Fred of Man Utd battles with Kevin de Bruyne of Man City during the Carabao Cup Semi Final match between Manchester City and Manchester United at the Etihad Stadium on January 29, 2020 in Manchester, England
Matches will be refereed by members of the clubs' coaching staff and players involved need to have returned a negative test for COVID-19, the reports said.
The Premier League, which has nine rounds remaining, has been suspended since mid-March but clubs have since returned to group training, with the government giving elite sport permission to return from June 1.
Reporting from Reuters
Liverpool v Everton? Manchester derby? Leicester v Aston Villa?
The rule stipulating players must be within 90 minutes driving distance from the venue of choice throws open the potential for a number of 'friendly' derbies.
It feasibly allows for any combination of teams from the north west - Liverpool, Everton, Manchester City, Manchester United and Burnley - to meet, while in the Midlands Leicester City may fancy a friendly against Wolves or Aston Villa.
There are then five London clubs, plus Watford, in the south east, while Brighton and Bournemouth could meet somewhere in the middle. Even a Sheffield United v Newcastle United friendly could take place, on a pitch (or in a field) just off the A1.
It's time to get the compasses out...
It may be difficult for Newcastle to arrange a friendly with another Premier League side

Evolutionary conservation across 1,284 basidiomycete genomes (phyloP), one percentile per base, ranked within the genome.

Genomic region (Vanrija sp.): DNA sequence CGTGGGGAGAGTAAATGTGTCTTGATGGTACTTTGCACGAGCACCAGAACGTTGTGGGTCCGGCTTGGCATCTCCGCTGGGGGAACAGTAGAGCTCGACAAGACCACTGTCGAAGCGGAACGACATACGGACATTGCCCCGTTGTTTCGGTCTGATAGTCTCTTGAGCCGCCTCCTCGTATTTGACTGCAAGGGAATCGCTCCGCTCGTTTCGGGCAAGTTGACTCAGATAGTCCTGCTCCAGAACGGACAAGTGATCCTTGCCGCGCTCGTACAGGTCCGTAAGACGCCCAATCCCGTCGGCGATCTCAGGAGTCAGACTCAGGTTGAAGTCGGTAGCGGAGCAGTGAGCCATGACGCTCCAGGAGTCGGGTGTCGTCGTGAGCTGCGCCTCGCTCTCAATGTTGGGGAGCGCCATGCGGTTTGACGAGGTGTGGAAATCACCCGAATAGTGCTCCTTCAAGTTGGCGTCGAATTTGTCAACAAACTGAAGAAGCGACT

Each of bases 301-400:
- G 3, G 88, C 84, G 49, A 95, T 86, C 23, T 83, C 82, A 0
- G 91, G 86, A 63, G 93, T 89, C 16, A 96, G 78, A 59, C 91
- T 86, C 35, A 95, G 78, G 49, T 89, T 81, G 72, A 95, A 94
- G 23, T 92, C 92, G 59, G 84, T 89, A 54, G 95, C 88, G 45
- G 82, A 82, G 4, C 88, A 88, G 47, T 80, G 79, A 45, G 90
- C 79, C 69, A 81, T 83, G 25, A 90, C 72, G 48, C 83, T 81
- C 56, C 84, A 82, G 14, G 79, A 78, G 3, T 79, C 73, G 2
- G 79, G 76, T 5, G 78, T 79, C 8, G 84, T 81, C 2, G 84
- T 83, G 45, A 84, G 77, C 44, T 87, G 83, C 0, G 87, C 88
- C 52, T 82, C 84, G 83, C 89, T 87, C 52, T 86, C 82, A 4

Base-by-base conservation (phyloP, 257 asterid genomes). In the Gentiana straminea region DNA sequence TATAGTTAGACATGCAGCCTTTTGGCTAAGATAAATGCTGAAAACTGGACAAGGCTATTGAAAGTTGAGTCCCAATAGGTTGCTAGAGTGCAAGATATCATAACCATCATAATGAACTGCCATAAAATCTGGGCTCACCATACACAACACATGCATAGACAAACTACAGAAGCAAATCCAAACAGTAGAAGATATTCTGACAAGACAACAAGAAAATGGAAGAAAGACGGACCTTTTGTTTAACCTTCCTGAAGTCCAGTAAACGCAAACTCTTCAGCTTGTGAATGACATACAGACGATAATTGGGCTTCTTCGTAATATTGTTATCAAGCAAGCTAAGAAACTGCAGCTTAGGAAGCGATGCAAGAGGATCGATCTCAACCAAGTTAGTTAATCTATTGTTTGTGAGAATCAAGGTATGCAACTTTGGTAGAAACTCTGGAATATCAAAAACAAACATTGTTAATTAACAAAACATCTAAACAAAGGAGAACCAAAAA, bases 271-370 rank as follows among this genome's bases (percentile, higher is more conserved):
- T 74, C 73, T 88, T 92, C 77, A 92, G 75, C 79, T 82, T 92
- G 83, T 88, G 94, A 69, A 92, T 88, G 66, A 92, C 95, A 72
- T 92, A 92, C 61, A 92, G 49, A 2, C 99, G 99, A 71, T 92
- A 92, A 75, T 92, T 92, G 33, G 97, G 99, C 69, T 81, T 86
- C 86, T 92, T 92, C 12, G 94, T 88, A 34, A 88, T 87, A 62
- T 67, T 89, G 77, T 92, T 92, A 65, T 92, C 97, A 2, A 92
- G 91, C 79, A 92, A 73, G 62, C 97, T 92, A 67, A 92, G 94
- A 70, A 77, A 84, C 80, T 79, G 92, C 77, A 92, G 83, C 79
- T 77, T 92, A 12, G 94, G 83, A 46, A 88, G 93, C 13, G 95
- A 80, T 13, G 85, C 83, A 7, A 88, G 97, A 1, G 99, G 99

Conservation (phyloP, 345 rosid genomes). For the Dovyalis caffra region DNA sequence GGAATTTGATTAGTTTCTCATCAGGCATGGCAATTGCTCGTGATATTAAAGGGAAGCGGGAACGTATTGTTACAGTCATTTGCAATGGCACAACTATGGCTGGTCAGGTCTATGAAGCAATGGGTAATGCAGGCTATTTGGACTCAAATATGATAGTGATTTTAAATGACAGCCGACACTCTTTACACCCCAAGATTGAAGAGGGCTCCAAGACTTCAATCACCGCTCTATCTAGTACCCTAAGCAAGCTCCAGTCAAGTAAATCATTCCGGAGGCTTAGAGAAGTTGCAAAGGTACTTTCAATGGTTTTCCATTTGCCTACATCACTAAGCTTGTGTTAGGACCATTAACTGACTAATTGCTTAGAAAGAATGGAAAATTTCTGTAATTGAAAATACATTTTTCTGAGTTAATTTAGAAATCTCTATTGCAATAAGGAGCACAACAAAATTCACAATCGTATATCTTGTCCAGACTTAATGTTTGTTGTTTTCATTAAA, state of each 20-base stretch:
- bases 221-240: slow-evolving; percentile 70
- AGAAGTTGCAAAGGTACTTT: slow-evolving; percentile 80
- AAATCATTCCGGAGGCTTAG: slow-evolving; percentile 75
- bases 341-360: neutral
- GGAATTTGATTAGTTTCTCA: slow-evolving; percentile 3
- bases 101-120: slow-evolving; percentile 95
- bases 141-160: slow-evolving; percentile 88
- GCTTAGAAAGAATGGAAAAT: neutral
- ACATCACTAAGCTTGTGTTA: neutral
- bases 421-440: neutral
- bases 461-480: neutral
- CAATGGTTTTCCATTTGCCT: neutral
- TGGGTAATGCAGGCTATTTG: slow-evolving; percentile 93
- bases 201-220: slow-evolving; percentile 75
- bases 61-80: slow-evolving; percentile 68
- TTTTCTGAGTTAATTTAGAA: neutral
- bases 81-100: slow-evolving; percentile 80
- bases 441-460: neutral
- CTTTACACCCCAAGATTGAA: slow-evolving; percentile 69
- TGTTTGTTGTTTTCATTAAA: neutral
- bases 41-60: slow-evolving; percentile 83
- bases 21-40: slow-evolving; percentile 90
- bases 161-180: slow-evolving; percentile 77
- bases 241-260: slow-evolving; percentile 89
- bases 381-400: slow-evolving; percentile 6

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Opinion: Why Tottenham could be the big winners from lockdown
A year after Tottenham's limp defeat in the Champions League final, there are still signs they could prosper in the new football climate...
Twelve months have passed since Moussa Sissoko's arm sparked a domino effect that ended with a Jordan Henderson jig and a red-ribboned trophy.
But as Liverpool prepare to take another triumphant step, this time in the Premier League, Tottenham are still tripping over their feet as the spectre of mediocrity looms large once more.
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Gone is Mauricio Pochettino, the architect of their latest revival. In is Jose Mourinho, a man haunted by his two most recent spells in England and who, before lockdown hit, was staring at a dour third. There is a plush stadium but no signs of a fortress. Big money signings but little end product. Out of all competitions. A place in the top four a distant dream.
But distant dreams may be enough. Tottenham, even for their lengthy rap sheet, are still in an enviable position. Their refusal to diverge from a strict wage structure looks smarter by each passing month, even if they feigned financial vulnerability by fleetingly pressing the furlough button. They are not sandbagged by players on £300,000 a week, nor are they chasing replacements as the squad that stunned Borussia Dortmund, Ajax and Manchester City in 2019 remains largely intact.